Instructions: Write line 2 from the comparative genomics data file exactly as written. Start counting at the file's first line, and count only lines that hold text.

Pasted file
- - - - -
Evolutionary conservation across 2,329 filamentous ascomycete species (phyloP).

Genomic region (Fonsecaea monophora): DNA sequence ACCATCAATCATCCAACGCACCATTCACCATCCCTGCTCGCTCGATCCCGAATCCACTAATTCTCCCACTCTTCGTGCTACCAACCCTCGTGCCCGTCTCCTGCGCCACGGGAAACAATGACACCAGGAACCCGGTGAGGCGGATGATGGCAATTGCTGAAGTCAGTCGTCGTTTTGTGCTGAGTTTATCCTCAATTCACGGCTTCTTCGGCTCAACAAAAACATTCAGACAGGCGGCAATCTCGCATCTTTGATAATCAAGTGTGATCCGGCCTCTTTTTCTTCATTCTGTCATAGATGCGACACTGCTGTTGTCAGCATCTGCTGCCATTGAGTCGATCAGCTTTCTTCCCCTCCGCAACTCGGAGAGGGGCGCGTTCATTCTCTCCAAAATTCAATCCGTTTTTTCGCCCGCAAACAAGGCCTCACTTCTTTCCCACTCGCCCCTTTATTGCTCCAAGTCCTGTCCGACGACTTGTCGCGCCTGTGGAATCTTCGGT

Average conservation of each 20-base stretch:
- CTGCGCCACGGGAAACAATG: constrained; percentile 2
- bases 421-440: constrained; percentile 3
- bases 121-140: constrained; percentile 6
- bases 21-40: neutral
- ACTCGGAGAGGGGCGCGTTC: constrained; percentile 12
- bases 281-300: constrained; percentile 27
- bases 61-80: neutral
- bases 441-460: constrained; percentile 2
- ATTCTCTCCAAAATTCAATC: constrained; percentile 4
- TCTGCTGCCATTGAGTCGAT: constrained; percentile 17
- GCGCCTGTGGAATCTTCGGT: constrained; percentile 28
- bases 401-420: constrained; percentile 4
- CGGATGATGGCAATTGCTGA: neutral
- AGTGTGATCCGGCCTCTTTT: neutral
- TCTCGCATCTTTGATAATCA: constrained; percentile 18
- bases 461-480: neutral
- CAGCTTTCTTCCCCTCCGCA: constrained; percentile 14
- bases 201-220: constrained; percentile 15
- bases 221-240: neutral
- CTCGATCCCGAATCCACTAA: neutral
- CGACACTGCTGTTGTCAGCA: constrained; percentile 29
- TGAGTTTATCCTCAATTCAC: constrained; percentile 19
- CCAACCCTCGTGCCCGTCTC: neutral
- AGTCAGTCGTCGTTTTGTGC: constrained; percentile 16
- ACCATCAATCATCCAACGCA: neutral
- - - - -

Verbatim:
Genomic region (Fonsecaea monophora): DNA sequence ACCATCAATCATCCAACGCACCATTCACCATCCCTGCTCGCTCGATCCCGAATCCACTAATTCTCCCACTCTTCGTGCTACCAACCCTCGTGCCCGTCTCCTGCGCCACGGGAAACAATGACACCAGGAACCCGGTGAGGCGGATGATGGCAATTGCTGAAGTCAGTCGTCGTTTTGTGCTGAGTTTATCCTCAATTCACGGCTTCTTCGGCTCAACAAAAACATTCAGACAGGCGGCAATCTCGCATCTTTGATAATCAAGTGTGATCCGGCCTCTTTTTCTTCATTCTGTCATAGATGCGACACTGCTGTTGTCAGCATCTGCTGCCATTGAGTCGATCAGCTTTCTTCCCCTCCGCAACTCGGAGAGGGGCGCGTTCATTCTCTCCAAAATTCAATCCGTTTTTTCGCCCGCAAACAAGGCCTCACTTCTTTCCCACTCGCCCCTTTATTGCTCCAAGTCCTGTCCGACGACTTGTCGCGCCTGTGGAATCTTCGGT